In urban locations with a heavily transient single traveler, and in some of the smaller resort hotels, it was comforting to see that business return relatively quickly, and that, on the occupancy front, we were getting the customers in again.

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The Phoenician, a Luxury Collection Hotel

The commercial side has been more complicated because it varies by location. The key urban centers around the world – New York, Paris, London, Tokyo, Beijing, and Shanghai – have seen a strong return, which is due, in part, to Starwood’s strong local position. We have been in China since the early ’80s and Brazil since the early ’70s, and we have good brand recognition in those expanding markets. The Luxury Collection also started in India in 1994.

We were well positioned to take advantage of the recovery. We spent most of 2007 getting back to basics and honing our definition of what St. Regis and The Luxury Collection stood for. So in 2008, we were in a good place to use that environment as a stress test to make sure we were offering the customer what they valued and not just offering things we thought were good marketing ideas.

Is it critical in the luxury segment to offer that true spa experience and are you partnering in that area?

A spa is a price of entry. We had worked with what was then our in-house company, Bliss World, to take their Parisian skincare brand as a basis for our St. Regis approach to luxury and then created a unique space called Remède Spa, which are now in 98 percent of our hotels.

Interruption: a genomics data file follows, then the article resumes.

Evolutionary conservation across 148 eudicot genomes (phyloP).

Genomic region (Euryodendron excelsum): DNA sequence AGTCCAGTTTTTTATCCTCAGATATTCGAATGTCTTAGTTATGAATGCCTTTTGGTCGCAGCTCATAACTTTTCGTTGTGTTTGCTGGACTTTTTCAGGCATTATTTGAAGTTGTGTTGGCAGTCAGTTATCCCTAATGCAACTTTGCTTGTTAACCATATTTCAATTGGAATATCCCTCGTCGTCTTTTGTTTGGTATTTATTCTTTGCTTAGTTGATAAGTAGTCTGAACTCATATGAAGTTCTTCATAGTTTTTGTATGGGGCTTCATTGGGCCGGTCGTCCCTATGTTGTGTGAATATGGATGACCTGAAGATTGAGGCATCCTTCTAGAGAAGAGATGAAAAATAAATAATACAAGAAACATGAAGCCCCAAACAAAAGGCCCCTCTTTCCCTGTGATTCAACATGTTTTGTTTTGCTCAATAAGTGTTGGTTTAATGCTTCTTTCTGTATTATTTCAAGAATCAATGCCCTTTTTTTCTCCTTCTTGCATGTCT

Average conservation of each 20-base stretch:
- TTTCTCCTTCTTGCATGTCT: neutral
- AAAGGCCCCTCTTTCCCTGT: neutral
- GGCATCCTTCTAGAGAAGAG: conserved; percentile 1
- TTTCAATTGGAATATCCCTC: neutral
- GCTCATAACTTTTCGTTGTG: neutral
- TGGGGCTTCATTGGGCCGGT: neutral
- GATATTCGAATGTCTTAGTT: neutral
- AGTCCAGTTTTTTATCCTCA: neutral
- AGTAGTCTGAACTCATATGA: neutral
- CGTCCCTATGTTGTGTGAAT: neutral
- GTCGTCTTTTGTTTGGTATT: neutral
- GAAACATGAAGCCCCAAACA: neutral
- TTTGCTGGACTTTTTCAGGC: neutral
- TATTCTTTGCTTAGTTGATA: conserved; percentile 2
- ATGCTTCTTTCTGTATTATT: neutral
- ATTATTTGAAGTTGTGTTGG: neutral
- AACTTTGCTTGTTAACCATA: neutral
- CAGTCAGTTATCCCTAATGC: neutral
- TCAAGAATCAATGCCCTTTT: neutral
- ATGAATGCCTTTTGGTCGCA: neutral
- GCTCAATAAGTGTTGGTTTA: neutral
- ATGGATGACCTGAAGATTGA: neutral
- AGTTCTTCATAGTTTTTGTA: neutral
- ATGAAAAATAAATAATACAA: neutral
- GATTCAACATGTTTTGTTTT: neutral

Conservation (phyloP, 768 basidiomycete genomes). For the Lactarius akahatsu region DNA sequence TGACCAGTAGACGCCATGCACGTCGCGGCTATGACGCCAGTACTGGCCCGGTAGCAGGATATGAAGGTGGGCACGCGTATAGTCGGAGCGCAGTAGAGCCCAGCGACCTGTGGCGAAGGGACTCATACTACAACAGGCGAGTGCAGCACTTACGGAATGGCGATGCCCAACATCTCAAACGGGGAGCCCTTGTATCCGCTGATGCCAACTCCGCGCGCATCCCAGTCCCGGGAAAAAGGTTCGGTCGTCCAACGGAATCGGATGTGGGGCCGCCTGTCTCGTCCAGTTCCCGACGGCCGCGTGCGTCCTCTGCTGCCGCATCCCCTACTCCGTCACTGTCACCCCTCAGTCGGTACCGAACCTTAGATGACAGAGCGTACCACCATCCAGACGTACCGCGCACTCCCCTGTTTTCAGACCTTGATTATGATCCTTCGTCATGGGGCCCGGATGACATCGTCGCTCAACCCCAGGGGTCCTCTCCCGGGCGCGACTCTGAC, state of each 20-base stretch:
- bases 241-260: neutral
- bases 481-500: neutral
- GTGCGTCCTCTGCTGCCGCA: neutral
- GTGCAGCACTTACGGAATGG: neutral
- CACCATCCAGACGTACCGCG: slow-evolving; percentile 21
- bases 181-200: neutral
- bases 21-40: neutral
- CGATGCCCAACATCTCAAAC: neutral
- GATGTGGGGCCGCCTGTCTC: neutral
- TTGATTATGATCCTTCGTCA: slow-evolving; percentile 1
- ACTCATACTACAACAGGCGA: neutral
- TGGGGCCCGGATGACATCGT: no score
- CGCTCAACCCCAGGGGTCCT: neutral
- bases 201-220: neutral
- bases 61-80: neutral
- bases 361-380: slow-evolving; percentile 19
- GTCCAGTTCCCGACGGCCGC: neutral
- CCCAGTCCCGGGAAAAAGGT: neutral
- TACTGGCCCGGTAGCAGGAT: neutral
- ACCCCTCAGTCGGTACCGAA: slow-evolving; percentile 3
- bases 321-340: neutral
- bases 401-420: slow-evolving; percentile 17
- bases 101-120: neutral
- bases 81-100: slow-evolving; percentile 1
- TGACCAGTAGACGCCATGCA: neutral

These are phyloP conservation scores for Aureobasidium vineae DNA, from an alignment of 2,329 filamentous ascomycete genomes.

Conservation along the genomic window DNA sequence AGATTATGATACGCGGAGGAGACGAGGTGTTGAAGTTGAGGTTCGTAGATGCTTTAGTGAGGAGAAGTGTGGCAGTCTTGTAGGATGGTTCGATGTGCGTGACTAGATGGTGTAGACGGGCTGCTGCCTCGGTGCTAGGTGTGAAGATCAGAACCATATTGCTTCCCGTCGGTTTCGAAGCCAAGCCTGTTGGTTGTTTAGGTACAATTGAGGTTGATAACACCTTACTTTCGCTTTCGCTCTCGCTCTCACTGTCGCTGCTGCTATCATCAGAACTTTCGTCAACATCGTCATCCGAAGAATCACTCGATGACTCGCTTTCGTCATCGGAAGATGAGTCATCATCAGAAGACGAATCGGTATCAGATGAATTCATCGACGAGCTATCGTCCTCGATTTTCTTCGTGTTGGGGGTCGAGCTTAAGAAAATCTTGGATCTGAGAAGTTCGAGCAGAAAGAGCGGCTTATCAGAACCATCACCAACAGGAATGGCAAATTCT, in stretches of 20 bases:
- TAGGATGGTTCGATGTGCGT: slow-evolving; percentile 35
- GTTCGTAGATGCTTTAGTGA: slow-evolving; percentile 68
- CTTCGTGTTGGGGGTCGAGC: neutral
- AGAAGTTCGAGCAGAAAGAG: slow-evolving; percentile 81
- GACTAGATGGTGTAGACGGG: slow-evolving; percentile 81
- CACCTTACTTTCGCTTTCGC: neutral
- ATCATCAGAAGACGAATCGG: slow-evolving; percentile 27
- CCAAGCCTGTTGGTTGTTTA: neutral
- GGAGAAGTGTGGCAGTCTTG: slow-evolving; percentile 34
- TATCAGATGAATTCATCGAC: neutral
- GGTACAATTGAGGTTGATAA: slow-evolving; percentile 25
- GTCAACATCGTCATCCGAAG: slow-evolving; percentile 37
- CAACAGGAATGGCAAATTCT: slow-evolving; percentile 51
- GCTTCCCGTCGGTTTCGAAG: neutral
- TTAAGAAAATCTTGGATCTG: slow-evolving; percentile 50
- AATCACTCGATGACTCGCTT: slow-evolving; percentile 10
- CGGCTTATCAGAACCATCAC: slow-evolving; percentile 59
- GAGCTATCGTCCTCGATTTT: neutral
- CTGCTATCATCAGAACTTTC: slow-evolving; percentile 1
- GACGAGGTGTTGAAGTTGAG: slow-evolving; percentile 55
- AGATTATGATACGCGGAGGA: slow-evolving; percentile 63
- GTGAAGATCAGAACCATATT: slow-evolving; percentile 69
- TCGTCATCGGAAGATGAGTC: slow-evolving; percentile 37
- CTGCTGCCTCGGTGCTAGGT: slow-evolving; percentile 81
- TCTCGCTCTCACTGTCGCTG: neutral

Hotel Gritti Palace, a Luxury Collection Hotel

We sold Bliss World at the end of 2009. Remède is exclusive to St. Regis and it is all about gender-neutral, health-related individual service.

In Osaka and Tibet, we just launched an in-house brand called Iridium, which is named after the original Iridium room in St. Regis New York.

Our small boutique hotels will have spa suites with Iridium. They feature self-contained units where you consult with a therapist who creates the program you want.

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The St. Regis Deer Valley

Is it challenging to define what luxury is and has that word lost some of its meaning?

It was tarnished badly by being applied to things that were not true luxury, but the conversation about what luxury means has been evolving.

Uber-luxury brands are collecting the term and moving it back to their premium product. It relates to an idea that we’re tentatively calling “truth in luxury.”

People are beginning to recognize that there are tiers in luxury and there is a premium luxury space that can’t be confused with the accessible luxury space. That does not diminish the value of a luxury brand, because this is being projected out to an international luxury audience, which is in a position to become very wealthy and move into a super luxury space, and to make choices about where they wish to go to have an exceptional stay.

But the consumers quickly understand genuine luxury versus simply well built. The value of a luxury hotel comes down to what happens when you get inside it, that service transition.